Photo via John Pastor on Flickr.
The city of Orlando's most famous attraction is built around a fully pedestrianized Main Street. But that sort of idyllic stroll remains as much a fantasy as Cinderella's castle in the city proper, which once again ranked as the most dangerous place for pedestrians in the United States.
A new report from the safe streets advocacy groups Smart Growth America and National Complete Streets Coalition dubbed "Dangerous by Design
" found that the Orlando metro area was once again the most deadly city for pedestrians. Though the outlook changed somewhat — in fact, Orlando was one of the most-improved metros via their methodology — that wasn't enough to keep the city from winning the dubious honor for a second straight year.
Orlando also won out as the most dangerous metro area to walk around for the last decade. The city came out on top thanks to a rate of three pedestrian deaths per 100,000 people between 2010 and 2019. When held up to the rate of trips made on foot, it became clear that nowhere else was walking so risky a proposition. The report showed Orlando just barely eking out the unfortunate title over Bakersfield, California.
In addition, the state of Florida was found to be the most dangerous place to walk. Looking at the decade-spanning rankings. 5,893 pedestrians were struck and killed between 2010 and 2019. That's the second-largest raw total of pedestrian deaths in the United States. Florida fell behind California, where a little over 7,800 pedestrians were killed in the last decade. However, California's population is nearly double that of Florida and the amount of people who walk regularly while going about their day is higher.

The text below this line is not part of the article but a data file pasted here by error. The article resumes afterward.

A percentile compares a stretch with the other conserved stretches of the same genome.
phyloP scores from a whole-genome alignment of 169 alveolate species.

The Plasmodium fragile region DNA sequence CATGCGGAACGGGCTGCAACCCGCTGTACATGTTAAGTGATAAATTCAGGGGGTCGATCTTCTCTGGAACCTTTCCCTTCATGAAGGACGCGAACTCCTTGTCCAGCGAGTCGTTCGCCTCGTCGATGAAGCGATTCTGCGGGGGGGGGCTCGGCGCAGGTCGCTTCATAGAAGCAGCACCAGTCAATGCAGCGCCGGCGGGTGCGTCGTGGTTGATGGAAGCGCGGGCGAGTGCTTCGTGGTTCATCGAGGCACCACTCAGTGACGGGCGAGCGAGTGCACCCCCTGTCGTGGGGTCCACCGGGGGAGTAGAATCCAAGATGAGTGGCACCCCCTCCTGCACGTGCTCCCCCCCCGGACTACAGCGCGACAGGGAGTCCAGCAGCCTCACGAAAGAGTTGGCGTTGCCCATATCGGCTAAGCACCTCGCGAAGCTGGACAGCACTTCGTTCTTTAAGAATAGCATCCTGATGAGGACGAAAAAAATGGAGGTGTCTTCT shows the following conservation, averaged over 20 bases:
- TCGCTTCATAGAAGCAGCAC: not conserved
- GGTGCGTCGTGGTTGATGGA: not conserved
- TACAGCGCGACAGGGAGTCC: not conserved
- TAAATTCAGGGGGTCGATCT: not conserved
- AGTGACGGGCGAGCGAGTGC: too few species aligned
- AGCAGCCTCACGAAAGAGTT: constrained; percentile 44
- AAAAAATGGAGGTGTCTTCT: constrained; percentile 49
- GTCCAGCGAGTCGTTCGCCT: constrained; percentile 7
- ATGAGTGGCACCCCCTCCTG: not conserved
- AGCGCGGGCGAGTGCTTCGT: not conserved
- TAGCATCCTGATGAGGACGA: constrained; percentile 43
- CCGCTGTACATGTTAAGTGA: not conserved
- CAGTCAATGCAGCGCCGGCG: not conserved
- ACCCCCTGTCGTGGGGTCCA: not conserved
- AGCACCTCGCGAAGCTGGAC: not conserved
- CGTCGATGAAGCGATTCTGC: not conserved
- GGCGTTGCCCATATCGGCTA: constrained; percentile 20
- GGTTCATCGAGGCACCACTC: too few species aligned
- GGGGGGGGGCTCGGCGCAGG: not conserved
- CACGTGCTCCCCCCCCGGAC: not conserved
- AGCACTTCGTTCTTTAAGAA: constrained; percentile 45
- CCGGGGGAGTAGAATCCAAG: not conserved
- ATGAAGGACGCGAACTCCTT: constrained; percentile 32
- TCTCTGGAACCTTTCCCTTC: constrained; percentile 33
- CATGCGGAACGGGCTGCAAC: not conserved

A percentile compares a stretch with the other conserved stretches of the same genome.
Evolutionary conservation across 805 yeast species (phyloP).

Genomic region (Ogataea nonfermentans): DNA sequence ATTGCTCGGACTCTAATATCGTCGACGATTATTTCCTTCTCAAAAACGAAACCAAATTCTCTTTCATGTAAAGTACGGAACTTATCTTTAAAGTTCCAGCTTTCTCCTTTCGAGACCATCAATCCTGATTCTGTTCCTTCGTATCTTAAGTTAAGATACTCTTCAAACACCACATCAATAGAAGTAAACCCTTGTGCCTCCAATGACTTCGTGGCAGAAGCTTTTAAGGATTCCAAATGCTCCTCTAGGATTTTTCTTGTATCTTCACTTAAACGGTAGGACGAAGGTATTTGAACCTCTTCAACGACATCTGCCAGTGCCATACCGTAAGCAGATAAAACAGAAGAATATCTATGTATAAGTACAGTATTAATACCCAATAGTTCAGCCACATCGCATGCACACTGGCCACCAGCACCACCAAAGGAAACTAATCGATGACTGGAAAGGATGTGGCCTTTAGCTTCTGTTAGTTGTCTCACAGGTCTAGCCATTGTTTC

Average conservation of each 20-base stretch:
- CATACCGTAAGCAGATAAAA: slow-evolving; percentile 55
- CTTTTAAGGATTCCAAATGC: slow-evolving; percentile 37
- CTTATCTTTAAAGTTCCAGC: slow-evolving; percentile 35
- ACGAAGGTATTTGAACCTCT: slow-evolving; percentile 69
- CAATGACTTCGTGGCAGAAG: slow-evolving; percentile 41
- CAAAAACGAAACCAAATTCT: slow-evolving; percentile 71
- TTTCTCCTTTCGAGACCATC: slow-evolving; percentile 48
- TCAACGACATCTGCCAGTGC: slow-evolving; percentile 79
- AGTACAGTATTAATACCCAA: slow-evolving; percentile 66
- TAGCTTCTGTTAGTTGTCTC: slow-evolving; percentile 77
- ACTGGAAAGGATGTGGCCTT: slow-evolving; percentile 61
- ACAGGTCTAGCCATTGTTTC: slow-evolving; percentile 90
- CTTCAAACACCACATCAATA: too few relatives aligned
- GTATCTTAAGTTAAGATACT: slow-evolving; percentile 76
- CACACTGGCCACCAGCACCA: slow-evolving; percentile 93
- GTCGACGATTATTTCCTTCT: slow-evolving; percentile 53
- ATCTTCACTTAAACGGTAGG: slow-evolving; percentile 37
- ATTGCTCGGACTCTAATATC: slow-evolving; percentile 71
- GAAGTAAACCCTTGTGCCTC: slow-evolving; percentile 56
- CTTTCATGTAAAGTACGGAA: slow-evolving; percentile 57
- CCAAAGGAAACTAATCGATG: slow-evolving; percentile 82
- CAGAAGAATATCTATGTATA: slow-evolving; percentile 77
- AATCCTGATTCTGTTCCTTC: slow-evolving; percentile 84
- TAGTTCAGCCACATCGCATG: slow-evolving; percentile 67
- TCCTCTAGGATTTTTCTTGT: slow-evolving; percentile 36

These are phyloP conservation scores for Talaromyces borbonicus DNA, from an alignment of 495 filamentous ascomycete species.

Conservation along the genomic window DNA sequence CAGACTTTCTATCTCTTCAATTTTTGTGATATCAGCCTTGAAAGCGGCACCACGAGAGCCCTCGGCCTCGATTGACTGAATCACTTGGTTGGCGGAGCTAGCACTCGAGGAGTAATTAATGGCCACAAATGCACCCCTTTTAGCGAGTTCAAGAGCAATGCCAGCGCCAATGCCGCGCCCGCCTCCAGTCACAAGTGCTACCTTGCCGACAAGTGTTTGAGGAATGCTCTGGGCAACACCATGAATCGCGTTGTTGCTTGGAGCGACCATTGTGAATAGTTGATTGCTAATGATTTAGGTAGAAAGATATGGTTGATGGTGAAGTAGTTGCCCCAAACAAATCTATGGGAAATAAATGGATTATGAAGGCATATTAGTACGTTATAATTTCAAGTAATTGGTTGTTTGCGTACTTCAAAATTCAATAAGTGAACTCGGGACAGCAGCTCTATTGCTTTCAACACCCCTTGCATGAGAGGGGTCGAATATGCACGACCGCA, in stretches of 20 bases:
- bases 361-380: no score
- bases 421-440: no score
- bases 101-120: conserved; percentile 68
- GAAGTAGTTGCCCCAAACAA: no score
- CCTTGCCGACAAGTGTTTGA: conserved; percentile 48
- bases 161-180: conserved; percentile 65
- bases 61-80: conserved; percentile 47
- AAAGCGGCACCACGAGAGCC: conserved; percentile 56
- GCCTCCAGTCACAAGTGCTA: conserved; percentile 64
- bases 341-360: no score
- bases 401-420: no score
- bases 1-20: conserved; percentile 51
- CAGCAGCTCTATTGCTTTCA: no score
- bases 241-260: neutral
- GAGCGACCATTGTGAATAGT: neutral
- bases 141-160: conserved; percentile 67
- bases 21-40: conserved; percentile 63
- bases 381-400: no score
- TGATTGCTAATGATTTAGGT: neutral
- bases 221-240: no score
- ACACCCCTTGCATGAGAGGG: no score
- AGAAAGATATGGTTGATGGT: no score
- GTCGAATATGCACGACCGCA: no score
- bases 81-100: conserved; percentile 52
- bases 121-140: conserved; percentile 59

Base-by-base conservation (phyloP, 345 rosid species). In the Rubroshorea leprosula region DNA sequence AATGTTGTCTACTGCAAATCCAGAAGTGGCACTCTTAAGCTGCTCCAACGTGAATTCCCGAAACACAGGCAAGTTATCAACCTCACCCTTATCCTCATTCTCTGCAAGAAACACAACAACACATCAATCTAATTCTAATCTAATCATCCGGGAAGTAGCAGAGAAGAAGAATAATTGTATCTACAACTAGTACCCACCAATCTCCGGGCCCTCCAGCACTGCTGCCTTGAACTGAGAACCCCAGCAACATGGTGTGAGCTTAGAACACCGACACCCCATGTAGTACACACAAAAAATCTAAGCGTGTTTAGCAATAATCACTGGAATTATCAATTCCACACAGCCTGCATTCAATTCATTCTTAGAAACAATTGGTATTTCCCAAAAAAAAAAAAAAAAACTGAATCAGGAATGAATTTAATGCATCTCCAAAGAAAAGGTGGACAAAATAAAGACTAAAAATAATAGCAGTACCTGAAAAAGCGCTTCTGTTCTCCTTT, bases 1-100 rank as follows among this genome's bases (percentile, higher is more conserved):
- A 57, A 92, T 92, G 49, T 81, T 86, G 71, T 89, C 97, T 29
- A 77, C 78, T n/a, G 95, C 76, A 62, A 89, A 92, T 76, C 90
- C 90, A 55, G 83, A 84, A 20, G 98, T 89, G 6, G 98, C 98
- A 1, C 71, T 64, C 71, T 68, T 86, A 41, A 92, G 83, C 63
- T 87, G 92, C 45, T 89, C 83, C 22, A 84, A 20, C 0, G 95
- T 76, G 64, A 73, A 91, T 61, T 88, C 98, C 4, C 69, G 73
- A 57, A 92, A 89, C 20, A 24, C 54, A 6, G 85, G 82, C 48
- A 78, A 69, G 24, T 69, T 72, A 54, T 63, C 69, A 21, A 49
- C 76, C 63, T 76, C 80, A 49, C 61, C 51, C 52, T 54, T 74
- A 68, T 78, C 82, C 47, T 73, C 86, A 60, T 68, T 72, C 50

The decade-long ranking of metro areas deadliness was unfortunately Florida-centric. Seven out of the top 10 metros were in Florida. The entire I-4 corridor was well-represented. Daytona Beach (5), Tampa (8) and Lakeland (9) were all prominently featured in the report.
While pedestrian death data for the last year is not yet available, the report noted that overall traffic fatality rates saw a troubling spike in the early months of the pandemic. As rates of driving went down, incidences of speeding and fatal accidents rose. Between April and June of last year, the fatality rate increased by 32 percent to hit its highest level in 15 years, the report claims citing National Highway Traffic Safety Administration data. Overall, the report shared a bleak outlook for pedestrians in the U.S., pitching a "rip it up and start again" philosophy.
“Our current approach to safety should be judged on the merits; and by any measure, it has been a complete failure,” said Beth Osborne, transportation director for Smart Growth America. “While transportation agencies have done much to avoid doing so, we urgently need to change the way we design and build roads to prioritize safety, not speed, as we currently do.”
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